This guest post from Rita marks the start of a new feature here at Get Rich Slowly. Every Sunday will include a reader story (in the new “reader story” category). Some will be general “how I did X” stories, but most will be like this: An example of how a GRS reader achieved financial success.
I discovered Get Rich Slowly from a link on MSN Money in the fall of 2008. I’d just purchased a home with my husband and I was in a lot of debt (we keep separate finances for reasons of convenience). I’m not the type of person to feel hopeless or sorry for myself. I realized that I had only myself to blame for my situation and I really wanted to turn things around.
The best thing I ever did
The single best thing I ever did for myself was create an excel spreadsheet which added up the debt that I owed. I’d never taken a look at my â€œnumberâ€ before and, oddly enough, it made me feel better knowing that I was getting organized. I then created a list of my monthly fixed expenses and a paycheck-by-paycheck spending plan (I don’t like the word â€œbudgetâ€ because it sounds too restricting). Whatever I had left over each paycheck was my debt snowball.
My situation was relatively simple: I made a nice salary and I had money left over each paycheck because I had already optimized my auto insurance, cell phone bill, gym membership, etc. After looking at past bank statements and credit card bills, I realized that I wasn’t spending money on clothes, video games, etc. but I was spending way too much on experiences (trips, dining out, concerts, etc). Understanding my spending habits helped me plan for debt elimination.
In order to start my debt snowball, I ordered my debts from the smallest to the largest (conveniently, my smallest debts also had the highest interest). I scheduled payments to the assigned debt each paycheck until it was gone and then moved on to the next debt. I estimated that it was going to take me about 18 months to pay off everything; however, I was fortunate enough to receive a sizable bonus this month (of which I put $1,000 in savings and the rest toward the last of my debt).
The secrets of my success
I believe I was successful for a few reasons:
- I read Get Rich Slowly everyday to keep me motivated. It was nice to know that other people were in or had been in my situation before and were able to pay off their debt and save for their future.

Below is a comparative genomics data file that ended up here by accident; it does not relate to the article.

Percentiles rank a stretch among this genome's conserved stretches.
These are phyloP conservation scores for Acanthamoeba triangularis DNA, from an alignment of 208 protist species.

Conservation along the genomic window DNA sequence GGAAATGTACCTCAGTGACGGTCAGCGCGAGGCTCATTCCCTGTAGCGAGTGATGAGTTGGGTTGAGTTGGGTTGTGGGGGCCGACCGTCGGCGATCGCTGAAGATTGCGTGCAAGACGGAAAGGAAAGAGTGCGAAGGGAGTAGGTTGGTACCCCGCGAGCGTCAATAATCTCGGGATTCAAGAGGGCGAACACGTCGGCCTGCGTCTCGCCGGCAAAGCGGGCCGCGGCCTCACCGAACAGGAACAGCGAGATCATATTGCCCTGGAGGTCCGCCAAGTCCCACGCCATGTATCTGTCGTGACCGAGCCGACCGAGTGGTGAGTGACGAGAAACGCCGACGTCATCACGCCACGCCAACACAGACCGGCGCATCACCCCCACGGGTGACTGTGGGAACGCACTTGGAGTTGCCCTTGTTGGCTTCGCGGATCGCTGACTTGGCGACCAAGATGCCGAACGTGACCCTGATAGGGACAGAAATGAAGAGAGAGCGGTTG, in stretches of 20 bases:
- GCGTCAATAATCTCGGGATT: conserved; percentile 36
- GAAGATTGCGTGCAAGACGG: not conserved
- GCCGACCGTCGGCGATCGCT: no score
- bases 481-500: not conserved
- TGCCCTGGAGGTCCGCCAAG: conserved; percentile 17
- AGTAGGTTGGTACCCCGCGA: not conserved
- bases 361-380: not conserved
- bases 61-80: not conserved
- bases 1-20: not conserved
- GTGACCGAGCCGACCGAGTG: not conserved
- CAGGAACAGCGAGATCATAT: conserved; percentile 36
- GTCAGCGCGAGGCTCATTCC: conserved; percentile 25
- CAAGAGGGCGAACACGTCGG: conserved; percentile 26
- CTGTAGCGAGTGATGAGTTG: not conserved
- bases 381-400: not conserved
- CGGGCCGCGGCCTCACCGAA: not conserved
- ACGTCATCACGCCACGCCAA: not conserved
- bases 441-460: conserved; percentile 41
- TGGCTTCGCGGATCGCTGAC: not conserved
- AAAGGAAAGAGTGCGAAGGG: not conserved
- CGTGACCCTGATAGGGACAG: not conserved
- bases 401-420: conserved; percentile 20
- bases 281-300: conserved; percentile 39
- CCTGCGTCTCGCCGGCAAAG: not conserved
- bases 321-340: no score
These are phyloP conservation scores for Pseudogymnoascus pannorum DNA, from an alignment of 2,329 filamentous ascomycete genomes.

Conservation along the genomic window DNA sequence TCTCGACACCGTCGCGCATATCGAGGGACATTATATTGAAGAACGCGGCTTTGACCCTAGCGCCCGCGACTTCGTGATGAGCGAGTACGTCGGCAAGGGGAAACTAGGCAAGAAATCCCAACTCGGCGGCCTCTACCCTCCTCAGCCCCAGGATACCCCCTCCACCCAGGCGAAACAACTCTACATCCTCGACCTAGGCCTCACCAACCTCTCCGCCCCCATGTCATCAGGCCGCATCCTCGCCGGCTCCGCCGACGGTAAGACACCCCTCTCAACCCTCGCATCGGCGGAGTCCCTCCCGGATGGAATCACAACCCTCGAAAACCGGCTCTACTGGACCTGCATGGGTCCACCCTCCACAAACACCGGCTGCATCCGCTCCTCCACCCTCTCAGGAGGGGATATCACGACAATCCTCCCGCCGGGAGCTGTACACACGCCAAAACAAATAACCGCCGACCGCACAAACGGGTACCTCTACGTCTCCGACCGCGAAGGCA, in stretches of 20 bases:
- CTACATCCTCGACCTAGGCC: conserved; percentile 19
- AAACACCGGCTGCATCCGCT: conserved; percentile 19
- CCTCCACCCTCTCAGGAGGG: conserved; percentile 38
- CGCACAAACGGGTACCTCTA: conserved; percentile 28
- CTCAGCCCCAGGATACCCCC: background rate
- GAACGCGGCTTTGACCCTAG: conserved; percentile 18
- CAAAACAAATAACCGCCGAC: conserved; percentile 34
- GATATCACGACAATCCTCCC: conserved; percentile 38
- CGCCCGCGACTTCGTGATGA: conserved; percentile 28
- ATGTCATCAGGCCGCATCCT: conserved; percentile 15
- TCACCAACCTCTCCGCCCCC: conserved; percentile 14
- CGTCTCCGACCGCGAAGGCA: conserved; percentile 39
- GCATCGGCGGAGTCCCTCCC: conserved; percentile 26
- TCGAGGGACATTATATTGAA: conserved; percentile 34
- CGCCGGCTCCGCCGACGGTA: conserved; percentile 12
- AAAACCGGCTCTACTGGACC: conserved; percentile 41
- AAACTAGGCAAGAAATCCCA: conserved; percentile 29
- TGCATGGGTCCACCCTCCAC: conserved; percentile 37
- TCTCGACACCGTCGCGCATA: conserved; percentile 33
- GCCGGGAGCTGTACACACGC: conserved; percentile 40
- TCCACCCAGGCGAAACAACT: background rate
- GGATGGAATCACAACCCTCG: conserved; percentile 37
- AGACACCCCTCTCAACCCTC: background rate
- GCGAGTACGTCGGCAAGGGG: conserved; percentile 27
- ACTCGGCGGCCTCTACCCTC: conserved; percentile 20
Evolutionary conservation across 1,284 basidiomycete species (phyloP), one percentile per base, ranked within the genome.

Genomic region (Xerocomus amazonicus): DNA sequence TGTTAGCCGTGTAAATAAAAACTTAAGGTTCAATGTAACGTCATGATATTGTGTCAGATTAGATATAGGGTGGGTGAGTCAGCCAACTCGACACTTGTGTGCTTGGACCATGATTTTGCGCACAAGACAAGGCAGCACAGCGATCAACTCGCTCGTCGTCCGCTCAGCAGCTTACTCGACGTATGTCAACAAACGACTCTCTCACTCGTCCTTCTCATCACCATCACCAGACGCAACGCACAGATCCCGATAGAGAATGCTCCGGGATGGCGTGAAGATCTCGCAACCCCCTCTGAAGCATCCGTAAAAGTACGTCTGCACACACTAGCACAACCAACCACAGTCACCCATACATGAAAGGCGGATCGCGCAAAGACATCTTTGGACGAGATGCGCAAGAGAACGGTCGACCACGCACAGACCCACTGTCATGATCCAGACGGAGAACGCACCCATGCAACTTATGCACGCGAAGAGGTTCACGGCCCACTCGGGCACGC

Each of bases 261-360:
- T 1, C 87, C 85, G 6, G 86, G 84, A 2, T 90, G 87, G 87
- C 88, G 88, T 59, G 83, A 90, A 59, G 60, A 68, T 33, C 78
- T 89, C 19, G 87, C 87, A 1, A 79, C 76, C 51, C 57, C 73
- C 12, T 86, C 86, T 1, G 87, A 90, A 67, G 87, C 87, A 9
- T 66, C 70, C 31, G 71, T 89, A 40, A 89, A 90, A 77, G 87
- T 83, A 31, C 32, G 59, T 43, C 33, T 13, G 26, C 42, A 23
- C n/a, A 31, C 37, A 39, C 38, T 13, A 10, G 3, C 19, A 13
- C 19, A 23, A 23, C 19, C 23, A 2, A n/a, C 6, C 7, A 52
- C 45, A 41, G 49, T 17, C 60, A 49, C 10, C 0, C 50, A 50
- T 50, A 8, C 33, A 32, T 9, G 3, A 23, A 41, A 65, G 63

- I also allowed myself a certain amount of â€œfun moneyâ€ each paycheck to keep me motivated and happy. I paid all of my bills as soon as I received my paycheck (including my debt) and all that was left in my account was my fun money (this is how I kept myself from overspending on activities).
- Most importantly, if I had a minor setback (car repair, vet bill, etc) that ate into my debt snowball, I did not let it get me down.
I also went through my share of challenges. I tried to follow your advice that I should build a small emergency fund before paying off my debt, but I failed at this numerous times. I have always been a little bit of a risk-taker, so I decided that I had a large enough cash flow to just pay for unexpected expenses out of my debt snowball if needed. I was also in debt elimination mode so I felt like that money would be better spent on my debt. I wouldn’t necessarily recommend this method, because I do think it is better to build a small savings; however, I was just coming out of a period of bad spending habits and I didn’t trust myself not to spend the money that I had in savings.
Some would say that I should have put my fun money toward my debt instead of spending it, but I believe that having that extra money to spend on whatever I wanted was what made me succeed in paying off my debt so quickly. When I started my debt payoff, I cut up all of my credit cards (and left the accounts open) and just used the fun money in my bank account to spend freely. I know I would have paid off my debt sooner had I not spent this money, but I was a much happier person for having it.
Life after debt
Now that my debt is paid off, I have a new spending plan which allocates a large portion of what was previously my debt snowball to a Roth IRA and an HSBC Direct online savings account (my emergency fund). Funds are allocated to my accounts through direct deposit each paycheck so that I can’t mess with them. Once my online savings account has reached my goal, I’ll begin allocating funds to a few other online savings accounts (one for vacations, one for a car, and one for irregular expenses).
I’m now able to keep my needs at 50% and allocate 20% to my wants and 30% to my savings (I am maxing out my Roth IRA and building an emergency fund). My goals for the future include paying cash for my next car, building a $20K emergency fund, and paying off my federal student loans.
Thanks so very much for creating such a useful and inspiring blog. I will continue to be an avid reader and forward your posts to my friends.
Reminder: This is a story from one of your fellow readers. Please be nice. After nearly a decade of blogging, I have a thick skin, but it can be scary to put your story out in public for the first time. Remember that this guest author isn’t a professional writer, and is just learning about money like you are.